Leading Admirably, Leading with Authenticity
A leadership trait I tend to admire and encourage is authenticity because it seems to be so rare. Most often, it feels easier to hide behind whatever cover we have created, although it is comfortable, it is not really all that rewarding. If you are wondering whether you agree… ask yourself: Do I value others more for how honest they are or how they appear?
Let me clarify. When I speak of honesty, I am not suggesting leaders run around like crazy in chaos – no, no, no. That would be a lack of emotional intelligence, which you will never find me recommending. My definition and use of honesty include these capabilities:
- A level of directness that is candid and comfortable.
- A professional degree of disclosure about things that matter.
- Feedback that is meaningful, actionable, and thoughtful.
- The ability to express one’s thoughts, without losing control or being fake.
- A willingness to discuss uncomfortable topics that are business critical.
- An altruistic view of others, not a self-focused approach.
THE VALUE OF AUTHENTICITY
When you are working for someone that is always real with you, what is that like? There is likely to be a level of unpredictability given you know they will shoot it to you straight, but you cannot always know what that will look like. However, I am assuming something else accompanies that ambiguity… assurance. If you know you work for someone who will not sugar coat – there is a level of comfort knowing that however uncomfortable the message, you will get it straight from the source. You will not need to worry about hearing it from someone else or leaving the conversation confused… you will know what you need to know.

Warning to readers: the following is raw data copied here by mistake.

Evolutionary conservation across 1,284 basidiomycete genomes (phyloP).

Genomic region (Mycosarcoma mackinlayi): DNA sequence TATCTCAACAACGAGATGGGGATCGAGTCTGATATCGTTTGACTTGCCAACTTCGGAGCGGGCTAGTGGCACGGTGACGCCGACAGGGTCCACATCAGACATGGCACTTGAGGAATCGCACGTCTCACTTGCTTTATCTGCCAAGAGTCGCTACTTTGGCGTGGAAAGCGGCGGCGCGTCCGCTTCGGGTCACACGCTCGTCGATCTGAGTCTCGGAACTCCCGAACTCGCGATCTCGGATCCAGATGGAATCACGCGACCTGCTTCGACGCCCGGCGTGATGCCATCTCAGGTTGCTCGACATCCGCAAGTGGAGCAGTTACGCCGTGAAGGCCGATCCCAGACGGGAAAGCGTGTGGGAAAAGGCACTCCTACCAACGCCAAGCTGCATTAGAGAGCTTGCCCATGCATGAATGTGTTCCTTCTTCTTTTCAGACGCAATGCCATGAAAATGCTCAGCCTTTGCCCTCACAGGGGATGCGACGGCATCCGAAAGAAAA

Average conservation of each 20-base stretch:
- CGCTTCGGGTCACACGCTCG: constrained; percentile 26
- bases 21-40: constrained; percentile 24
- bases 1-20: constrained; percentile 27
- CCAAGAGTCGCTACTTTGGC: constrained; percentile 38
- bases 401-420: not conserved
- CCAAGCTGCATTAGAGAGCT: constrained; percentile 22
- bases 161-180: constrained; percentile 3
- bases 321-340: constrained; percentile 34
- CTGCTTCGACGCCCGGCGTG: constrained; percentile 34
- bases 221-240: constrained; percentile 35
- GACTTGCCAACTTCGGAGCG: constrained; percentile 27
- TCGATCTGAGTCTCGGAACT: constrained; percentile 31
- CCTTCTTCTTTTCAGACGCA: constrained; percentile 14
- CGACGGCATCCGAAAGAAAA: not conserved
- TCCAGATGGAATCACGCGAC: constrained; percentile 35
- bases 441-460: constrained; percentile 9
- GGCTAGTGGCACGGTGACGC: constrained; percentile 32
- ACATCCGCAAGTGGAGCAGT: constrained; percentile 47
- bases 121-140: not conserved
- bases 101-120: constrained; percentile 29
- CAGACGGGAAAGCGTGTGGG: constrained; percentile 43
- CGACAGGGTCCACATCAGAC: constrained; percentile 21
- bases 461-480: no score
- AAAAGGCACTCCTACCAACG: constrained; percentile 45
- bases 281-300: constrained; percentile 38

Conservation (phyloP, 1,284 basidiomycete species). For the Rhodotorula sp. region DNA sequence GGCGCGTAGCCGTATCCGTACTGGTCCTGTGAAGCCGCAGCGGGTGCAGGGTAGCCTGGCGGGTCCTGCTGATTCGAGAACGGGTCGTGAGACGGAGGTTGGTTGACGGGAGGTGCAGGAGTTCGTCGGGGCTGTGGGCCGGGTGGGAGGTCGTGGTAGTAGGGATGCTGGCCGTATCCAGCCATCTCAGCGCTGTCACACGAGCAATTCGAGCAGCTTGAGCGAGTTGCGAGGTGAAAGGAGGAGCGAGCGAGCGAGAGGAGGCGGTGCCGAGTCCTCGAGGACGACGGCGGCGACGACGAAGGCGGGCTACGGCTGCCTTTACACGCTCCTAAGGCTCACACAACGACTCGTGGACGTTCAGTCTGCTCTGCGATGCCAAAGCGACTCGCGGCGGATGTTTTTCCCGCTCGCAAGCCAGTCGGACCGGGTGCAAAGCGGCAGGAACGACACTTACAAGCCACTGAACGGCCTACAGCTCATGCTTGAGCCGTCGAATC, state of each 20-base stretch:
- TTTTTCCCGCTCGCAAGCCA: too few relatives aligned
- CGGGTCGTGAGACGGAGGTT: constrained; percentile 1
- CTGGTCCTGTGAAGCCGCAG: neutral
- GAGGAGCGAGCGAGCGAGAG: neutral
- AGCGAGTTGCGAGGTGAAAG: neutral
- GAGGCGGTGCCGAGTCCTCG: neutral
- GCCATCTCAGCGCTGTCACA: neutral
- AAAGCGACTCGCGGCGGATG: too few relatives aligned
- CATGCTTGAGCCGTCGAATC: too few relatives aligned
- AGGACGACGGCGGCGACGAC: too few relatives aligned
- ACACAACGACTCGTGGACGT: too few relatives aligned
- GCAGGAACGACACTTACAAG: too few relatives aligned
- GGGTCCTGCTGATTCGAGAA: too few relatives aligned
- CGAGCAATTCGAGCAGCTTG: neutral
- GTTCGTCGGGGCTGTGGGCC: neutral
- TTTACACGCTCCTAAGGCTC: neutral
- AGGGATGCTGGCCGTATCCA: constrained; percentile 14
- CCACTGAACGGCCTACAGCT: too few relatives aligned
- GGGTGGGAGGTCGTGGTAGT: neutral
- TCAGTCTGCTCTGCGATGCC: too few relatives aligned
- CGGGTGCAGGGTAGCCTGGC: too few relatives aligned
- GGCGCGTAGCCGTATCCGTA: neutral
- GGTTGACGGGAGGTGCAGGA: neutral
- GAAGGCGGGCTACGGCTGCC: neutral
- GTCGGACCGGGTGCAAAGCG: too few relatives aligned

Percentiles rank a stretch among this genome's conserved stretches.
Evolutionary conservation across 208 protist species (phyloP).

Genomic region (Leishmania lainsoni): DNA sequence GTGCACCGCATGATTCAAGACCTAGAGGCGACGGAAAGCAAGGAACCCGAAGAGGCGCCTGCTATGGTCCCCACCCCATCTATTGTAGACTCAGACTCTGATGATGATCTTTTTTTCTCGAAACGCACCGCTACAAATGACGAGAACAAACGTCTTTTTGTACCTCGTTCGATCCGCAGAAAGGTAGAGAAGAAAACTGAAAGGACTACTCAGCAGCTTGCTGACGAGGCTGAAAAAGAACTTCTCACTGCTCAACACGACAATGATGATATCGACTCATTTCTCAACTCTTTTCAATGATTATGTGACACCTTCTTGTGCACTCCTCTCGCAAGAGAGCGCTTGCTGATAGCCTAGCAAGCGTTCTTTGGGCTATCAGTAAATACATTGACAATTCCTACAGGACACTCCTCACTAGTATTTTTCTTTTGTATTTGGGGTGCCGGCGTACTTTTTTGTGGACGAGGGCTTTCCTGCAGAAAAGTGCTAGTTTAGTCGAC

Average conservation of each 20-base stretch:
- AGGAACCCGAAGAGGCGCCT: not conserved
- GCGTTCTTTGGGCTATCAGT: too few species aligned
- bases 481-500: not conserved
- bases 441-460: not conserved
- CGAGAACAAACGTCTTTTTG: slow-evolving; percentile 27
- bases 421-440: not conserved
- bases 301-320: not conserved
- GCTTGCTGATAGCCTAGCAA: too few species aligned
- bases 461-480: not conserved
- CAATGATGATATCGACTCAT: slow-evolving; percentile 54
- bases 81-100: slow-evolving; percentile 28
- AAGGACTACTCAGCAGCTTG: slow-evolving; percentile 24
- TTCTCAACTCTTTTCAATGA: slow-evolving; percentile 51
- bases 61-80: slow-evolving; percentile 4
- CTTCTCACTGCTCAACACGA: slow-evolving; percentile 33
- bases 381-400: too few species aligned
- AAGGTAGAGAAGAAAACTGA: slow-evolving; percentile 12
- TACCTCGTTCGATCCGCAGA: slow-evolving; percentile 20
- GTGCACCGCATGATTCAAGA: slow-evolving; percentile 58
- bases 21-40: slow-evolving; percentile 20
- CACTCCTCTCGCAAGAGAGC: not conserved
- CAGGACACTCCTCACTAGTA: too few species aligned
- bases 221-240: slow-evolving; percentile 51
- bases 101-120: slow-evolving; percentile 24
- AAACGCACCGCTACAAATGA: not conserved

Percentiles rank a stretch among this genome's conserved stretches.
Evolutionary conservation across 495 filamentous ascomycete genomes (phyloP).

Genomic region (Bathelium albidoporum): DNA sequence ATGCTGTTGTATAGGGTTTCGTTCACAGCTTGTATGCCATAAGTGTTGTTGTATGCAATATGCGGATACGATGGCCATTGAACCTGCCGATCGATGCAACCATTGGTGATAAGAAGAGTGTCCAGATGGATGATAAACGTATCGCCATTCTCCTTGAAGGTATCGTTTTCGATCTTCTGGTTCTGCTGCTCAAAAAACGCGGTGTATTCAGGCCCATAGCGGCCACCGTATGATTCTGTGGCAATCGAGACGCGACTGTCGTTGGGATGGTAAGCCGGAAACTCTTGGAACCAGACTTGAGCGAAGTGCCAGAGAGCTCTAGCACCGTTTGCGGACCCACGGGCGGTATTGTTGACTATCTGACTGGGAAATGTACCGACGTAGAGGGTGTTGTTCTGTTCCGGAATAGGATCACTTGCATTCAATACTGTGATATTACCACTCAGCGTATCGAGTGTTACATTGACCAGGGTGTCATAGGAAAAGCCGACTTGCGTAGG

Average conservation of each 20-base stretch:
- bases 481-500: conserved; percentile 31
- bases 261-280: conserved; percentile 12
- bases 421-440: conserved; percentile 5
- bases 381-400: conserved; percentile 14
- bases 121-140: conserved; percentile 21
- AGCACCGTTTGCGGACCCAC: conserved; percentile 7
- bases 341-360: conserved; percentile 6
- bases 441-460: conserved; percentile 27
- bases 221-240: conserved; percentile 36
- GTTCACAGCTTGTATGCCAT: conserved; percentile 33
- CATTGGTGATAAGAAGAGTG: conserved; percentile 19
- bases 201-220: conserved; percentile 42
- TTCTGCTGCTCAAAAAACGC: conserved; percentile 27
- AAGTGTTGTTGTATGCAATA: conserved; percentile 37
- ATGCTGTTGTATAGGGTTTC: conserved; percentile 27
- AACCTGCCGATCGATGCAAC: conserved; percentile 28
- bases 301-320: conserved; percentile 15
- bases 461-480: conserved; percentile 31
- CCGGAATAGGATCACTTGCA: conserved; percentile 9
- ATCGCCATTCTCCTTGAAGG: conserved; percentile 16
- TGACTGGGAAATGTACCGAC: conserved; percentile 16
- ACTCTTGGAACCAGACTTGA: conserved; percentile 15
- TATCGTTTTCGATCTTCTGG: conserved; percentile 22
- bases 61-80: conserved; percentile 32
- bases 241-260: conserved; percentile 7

I think we can all agree, that is extremely important. There are enough misunderstandings that happen unintentionally, the more we can minimize intentional misinterpretations – the better.
If we want to grow as leaders or employees, we must be willing to have hard conversations. Part of that process includes authenticity. Look at it this way. Let us say you pot a plant. If you hydrate it with coffee rather than water, the plant is going to know the difference, and cannot grow until you give it what it needs. To establish roots, the plant must receive the right water, in the right dose, at the right time. The same is true of a great leader… a leader must be able to handle his or her emotions and opinions in a real way without being too fake or too fragile.
Pulling It All Together
Author Bob Terry said, “Leadership depends on an ability to call forth authentic action in response to the issues it identifies.” If you recognize the issue accurately, your job is not over, you still must respond accurately, authentically, and appropriately to the people you work with. So, ask yourself these 3 questions to become the authentic leader your team can grow to admire.
- What am I doing that feels contrary to who I am?
- Think, what part of myself and my experience would my team benefit from knowing?
- What is one thing I can do now that will help me to show more of my true colors to my team?
Above all, as you are on your own adventure toward authenticity, be professional – always. It is the path of greatness.
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